When walking, your heels repeatedly hit the ground with considerable force. They have to be able to absorb the impact and provide a firm support for the weight of the body. When pain develops in the
heel, it can be very disabling, making every step a problem, affecting your posture. There are various types of Heel Pain
. Some of the most common are: heel spurs (plantar fasciitis); heel bursitis and heel
Achilles tendon rupture, the tendon of the heel cord behind the ankle is torn. Bone bruise. Bone cyst, a solitary fluid-filled cyst (cavity) in a bone. Gout, levels of uric acid in the blood rise
until the level becomes excessive (hyperuricemia), causing urate crystals to build up around the joints. This causes inflammation and severe pain when a gout attack happens. Neuroma (Morton's
neuroma) a swollen nerve in the ball of the foot, commonly between the base of the second and third toes. Osteomyelitis , osteomyelitis means infection of the bone or bone marrow; inflammation of the
bone due to infection. Osteomyelitis sometimes occurs as a complication of injury or surgery. In some cases, the infection may get into bone tissue from the bloodstream. Patients with osteomyelitis
typically experience deep pain and muscle spasms in the inflammation area, as well as fever. Peripheral neuropathy, neuropathy is a collection of disorders that occurs when nerves of the peripheral
nervous system (the part of the nervous system outside of the brain and spinal cord) are damaged. The condition is generally referred to as peripheral neuropathy, and it is most commonly due to
damage to nerve axons. Neuropathy usually causes pain and numbness in the hands and feet. It can result from traumatic injuries, infections, metabolic disorders and exposure to toxins. One of the
most common causes of neuropathy is diabetes. Problems with your gait, wrong posture when walking/running. Rheumatoid arthritis, rheumatoid arthritis, sometimes referred to as rheumatoid disease, is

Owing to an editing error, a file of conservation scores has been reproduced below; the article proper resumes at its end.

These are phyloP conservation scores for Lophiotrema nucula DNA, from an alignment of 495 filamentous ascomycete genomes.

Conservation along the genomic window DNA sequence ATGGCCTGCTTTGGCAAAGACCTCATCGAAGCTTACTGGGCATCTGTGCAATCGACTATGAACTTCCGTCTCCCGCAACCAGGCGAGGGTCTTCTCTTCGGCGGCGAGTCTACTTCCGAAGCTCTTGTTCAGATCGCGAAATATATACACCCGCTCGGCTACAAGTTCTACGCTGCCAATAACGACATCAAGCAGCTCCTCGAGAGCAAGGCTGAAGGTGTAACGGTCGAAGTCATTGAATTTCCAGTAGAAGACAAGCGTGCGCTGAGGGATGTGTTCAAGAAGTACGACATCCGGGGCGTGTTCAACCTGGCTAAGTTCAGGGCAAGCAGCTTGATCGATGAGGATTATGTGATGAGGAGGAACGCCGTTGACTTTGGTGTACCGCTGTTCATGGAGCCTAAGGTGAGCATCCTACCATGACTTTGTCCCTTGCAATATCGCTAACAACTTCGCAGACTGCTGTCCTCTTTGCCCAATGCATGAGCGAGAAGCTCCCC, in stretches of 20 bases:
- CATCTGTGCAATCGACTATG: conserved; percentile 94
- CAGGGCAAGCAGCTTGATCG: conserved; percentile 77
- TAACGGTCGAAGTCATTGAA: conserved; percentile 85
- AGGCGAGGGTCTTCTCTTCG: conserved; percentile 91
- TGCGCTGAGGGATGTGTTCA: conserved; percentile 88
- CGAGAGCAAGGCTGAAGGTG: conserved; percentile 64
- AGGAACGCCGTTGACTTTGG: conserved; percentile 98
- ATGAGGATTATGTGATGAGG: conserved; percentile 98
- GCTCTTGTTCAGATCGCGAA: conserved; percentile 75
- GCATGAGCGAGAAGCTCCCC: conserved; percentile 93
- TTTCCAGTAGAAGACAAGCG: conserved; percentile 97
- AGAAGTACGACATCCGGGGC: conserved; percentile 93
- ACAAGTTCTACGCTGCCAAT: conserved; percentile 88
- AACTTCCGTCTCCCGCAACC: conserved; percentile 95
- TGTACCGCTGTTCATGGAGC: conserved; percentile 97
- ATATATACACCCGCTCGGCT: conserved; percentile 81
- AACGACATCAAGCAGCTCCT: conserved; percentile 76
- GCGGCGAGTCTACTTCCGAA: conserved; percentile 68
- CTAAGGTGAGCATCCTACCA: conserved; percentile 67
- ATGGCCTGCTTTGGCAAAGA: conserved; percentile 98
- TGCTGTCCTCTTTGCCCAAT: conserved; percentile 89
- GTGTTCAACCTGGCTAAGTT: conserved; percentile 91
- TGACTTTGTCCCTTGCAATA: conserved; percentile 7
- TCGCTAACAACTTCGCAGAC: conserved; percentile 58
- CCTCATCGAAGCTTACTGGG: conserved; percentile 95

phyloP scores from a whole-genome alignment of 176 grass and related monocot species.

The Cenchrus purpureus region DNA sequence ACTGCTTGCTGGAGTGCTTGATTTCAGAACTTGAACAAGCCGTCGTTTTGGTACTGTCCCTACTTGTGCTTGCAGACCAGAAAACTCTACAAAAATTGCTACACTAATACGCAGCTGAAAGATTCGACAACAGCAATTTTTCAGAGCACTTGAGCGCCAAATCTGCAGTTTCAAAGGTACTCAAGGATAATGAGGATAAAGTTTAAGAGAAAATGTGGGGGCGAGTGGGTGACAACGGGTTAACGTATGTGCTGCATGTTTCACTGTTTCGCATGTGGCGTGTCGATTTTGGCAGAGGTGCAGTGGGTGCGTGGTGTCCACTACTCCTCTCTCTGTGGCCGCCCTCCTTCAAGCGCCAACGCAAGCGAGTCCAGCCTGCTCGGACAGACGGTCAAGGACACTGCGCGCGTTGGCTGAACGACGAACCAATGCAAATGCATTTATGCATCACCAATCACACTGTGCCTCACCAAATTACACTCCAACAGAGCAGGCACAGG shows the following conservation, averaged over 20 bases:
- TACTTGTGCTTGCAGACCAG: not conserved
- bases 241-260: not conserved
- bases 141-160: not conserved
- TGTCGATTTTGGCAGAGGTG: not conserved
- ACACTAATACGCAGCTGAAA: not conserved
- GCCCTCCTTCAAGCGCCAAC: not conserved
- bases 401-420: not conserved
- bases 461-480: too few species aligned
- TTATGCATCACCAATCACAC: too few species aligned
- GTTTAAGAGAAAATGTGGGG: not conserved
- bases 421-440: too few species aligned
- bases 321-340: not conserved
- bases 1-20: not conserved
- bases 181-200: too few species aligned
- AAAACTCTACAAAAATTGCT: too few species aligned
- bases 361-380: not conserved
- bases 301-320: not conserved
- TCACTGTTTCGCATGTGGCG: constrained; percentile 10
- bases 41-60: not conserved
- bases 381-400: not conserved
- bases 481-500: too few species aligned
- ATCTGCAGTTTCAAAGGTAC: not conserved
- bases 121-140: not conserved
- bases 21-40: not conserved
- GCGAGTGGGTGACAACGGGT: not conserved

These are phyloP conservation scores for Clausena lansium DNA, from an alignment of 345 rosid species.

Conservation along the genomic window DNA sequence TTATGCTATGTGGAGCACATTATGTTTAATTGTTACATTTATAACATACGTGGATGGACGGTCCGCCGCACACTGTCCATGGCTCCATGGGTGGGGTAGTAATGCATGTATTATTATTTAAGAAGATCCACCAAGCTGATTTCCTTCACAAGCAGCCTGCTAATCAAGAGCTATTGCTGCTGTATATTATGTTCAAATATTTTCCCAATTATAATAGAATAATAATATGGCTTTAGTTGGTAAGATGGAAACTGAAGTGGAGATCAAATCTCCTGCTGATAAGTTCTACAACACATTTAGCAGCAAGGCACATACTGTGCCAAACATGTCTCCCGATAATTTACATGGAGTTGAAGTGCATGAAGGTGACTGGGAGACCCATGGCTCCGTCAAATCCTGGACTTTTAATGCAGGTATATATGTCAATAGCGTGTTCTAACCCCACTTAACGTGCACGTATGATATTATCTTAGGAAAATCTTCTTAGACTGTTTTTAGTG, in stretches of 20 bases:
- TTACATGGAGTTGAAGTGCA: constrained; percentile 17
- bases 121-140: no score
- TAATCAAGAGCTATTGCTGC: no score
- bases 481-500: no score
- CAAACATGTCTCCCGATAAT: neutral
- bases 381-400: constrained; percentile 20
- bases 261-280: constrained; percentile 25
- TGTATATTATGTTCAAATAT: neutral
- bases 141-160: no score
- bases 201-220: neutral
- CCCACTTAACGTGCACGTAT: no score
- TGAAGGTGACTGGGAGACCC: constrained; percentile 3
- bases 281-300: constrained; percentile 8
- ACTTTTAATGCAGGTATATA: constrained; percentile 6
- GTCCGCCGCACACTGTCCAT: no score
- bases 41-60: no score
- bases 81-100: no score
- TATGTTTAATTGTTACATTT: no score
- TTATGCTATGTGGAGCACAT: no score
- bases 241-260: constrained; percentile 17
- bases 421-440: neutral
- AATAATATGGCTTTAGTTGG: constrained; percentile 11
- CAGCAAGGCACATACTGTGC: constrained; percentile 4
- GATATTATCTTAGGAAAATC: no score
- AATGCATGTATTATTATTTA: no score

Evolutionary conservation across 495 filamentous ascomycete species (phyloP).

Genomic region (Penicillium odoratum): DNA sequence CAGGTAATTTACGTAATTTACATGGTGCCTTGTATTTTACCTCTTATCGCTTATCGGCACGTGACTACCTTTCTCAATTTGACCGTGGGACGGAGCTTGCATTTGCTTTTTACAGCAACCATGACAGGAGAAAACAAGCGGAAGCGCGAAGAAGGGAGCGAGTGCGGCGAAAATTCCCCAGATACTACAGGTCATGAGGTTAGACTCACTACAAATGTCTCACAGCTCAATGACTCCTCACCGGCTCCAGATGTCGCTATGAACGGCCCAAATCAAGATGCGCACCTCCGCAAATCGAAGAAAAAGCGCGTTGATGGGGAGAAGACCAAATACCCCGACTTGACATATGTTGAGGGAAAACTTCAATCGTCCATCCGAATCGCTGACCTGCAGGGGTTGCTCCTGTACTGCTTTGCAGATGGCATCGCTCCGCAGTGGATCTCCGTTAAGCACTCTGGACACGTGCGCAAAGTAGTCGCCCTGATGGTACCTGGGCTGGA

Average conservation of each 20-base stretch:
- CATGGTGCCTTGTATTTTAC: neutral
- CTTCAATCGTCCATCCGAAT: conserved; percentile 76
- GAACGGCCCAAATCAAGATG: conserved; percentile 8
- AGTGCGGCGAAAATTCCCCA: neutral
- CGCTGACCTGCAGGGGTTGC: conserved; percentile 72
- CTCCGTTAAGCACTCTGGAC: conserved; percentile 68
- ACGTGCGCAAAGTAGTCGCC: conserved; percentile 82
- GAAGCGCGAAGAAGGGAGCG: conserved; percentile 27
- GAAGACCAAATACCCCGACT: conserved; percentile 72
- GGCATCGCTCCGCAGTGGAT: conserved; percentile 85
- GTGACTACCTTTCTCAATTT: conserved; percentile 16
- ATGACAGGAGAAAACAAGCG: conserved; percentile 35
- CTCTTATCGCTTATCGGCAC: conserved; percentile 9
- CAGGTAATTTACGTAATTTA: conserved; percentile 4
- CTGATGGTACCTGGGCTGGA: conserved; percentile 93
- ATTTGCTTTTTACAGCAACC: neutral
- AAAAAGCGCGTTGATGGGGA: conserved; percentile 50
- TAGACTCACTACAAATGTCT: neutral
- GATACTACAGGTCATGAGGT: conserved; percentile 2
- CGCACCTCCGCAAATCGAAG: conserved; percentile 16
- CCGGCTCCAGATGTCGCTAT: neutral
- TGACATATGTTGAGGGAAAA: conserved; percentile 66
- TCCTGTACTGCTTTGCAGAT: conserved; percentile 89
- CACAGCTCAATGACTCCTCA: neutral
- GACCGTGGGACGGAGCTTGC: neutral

a chronic (long lasting), progressive and disabling auto-immune disease condition that causes inflammation and pain in the joints, the tissue around the joints, and other organs in the human body.
Rheumatoid arthritis usually affects the joints in the hands and feet first, but any joint may become affected. Patients with rheumatoid arthritis commonly have stiff joints and feel generally unwell
The symptoms of plantar fasciitis are pain on the bottom of the heel, pain in the arch of the foot, pain that is usually worse upon arising, pain that increases over a period of months. People with
plantar fasciitis often describe the pain as worse when they get up in the morning or after they?ve been sitting for long periods of time. After a few minutes of walking the pain decreases, because
walking stretches the fascia. For some people the pain subsides but returns after spending long periods of time on their feet.
Your doctor will perform a physical exam and ask questions about your medical history and symptoms, such as have you had this type of heel pain before? When did your pain begin? Do you have pain upon
your first steps in the morning or after your first steps after rest? Is the pain dull and aching or sharp and stabbing? Is it worse after exercise? Is it worse when standing? Did you fall or twist
your ankle recently? Are you a runner? If so, how far and how often do you run? Do you walk or stand for long periods of time? What kind of shoes do you wear? Do you have any other symptoms? Your
doctor may order a foot x-ray. You may need to see a physical therapist to learn exercises to stretch and strengthen your foot. Your doctor may recommend a night splint to help stretch your foot.
Surgery may be recommended in some cases.
Non Surgical Treatment
Treatment options for plantar fasciitis include custom prescription foot orthoses (orthotics), weight loss when indicated, steroid injections and physical therapy to decrease the inflammation,